The government of Bashar al-Assad denies the allegations and has accused the rebels of carrying out the attack on 21 August.

Syria recently agreed to join the global Chemical Weapons Convention, and on Saturday the UN said it would come under the treaty from 14 October.

In a joint news conference with Russian Foreign Minister Sergei Lavrov, Mr Kerry called on the Assad government to live up to its public commitments.

"There can be no room for games, or anything less than full compliance by the Assad regime," he said.

Mr Kerry and Mr Lavrov said if Syria failed to comply, then a UN resolution would be sought under Chapter VII of the UN charter, which allows for the use of force.

Russia and the US have agreed on an assessment that the Syrian government possesses 1,000 tonnes of chemical agents and precursors, according to a US official.

The US believes the materials are located in 45 sites, all in regime hands, half of which have useable quantities of chemical agents, the official added.

However, it is thought that Russians have not agreed the number of sites, nor that they are all under control.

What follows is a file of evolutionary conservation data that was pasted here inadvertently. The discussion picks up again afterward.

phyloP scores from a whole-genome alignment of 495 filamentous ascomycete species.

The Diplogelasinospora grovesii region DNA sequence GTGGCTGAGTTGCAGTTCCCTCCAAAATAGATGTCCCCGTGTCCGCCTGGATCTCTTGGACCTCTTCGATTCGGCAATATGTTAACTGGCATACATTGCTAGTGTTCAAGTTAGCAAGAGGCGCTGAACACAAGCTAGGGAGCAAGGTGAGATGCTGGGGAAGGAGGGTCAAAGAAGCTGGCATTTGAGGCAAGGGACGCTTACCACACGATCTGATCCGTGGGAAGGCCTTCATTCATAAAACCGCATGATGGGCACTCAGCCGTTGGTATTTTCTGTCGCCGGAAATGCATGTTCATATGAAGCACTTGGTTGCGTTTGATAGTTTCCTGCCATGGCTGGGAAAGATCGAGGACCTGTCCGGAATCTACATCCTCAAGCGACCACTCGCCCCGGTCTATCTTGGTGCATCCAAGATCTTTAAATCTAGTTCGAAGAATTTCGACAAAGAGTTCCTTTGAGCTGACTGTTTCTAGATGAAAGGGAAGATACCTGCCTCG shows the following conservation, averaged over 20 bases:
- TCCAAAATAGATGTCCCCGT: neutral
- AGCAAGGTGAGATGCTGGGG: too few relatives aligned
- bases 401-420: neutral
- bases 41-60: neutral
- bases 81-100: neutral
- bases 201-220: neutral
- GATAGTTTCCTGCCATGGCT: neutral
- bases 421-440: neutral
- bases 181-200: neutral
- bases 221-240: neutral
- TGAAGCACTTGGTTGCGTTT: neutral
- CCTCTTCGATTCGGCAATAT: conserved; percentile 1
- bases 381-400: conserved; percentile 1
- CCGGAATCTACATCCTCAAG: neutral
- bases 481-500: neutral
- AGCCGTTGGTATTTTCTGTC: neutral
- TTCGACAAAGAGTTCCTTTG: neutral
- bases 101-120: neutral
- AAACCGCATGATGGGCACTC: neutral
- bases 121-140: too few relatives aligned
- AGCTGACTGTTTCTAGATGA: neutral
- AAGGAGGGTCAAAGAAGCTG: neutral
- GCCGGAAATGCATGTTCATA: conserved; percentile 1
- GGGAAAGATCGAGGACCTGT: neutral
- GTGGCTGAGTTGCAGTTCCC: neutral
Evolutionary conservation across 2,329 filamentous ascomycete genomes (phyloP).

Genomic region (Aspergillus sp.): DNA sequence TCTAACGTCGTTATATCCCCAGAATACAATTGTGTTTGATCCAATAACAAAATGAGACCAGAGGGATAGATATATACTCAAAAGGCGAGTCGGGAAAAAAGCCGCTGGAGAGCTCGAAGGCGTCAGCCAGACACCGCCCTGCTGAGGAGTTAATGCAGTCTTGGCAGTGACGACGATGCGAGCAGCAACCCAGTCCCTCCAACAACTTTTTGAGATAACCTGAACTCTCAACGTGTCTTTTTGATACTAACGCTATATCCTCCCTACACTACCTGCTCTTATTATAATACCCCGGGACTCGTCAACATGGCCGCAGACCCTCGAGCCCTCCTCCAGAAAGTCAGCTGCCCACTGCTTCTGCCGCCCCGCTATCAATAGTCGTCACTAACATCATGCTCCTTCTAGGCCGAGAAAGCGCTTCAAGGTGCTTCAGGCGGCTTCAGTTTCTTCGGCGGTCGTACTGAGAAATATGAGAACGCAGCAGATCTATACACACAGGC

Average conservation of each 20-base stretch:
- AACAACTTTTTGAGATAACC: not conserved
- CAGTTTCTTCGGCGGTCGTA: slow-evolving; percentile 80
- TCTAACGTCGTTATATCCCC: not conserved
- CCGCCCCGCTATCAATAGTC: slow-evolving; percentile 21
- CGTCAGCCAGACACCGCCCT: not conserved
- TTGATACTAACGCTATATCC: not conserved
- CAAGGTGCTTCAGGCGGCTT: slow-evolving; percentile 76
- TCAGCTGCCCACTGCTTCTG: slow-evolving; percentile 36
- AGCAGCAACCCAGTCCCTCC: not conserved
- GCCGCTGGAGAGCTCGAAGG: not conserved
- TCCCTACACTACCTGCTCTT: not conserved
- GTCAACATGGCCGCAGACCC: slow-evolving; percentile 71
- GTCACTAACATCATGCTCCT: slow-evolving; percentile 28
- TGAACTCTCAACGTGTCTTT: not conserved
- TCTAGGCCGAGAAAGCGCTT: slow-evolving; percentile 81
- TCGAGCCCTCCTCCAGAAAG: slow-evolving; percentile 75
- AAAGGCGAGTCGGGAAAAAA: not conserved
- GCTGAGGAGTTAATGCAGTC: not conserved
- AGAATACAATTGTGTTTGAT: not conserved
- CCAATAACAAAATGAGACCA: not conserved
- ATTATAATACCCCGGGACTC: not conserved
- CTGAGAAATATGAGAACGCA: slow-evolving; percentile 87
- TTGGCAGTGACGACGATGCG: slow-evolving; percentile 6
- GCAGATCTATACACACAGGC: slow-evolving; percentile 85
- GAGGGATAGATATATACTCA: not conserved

'Important advance'

The agreement says initial on-site inspections must be complete by November.

Start Quote

After two-and-a-half years during which Russia and the United States have mostly been at loggerheads over what to do about Syria - and three days after Russian President Vladimir Putin poured scorn on American foreign policy - the two sides have finally collaborated on an issue fraught with political and technical dangers”

End Quote

It also stipulates that production equipment be destroyed by November, with "complete elimination of all chemical weapons material and equipment in the first half of 2014".

Mr Kerry outlined six points to the agreement: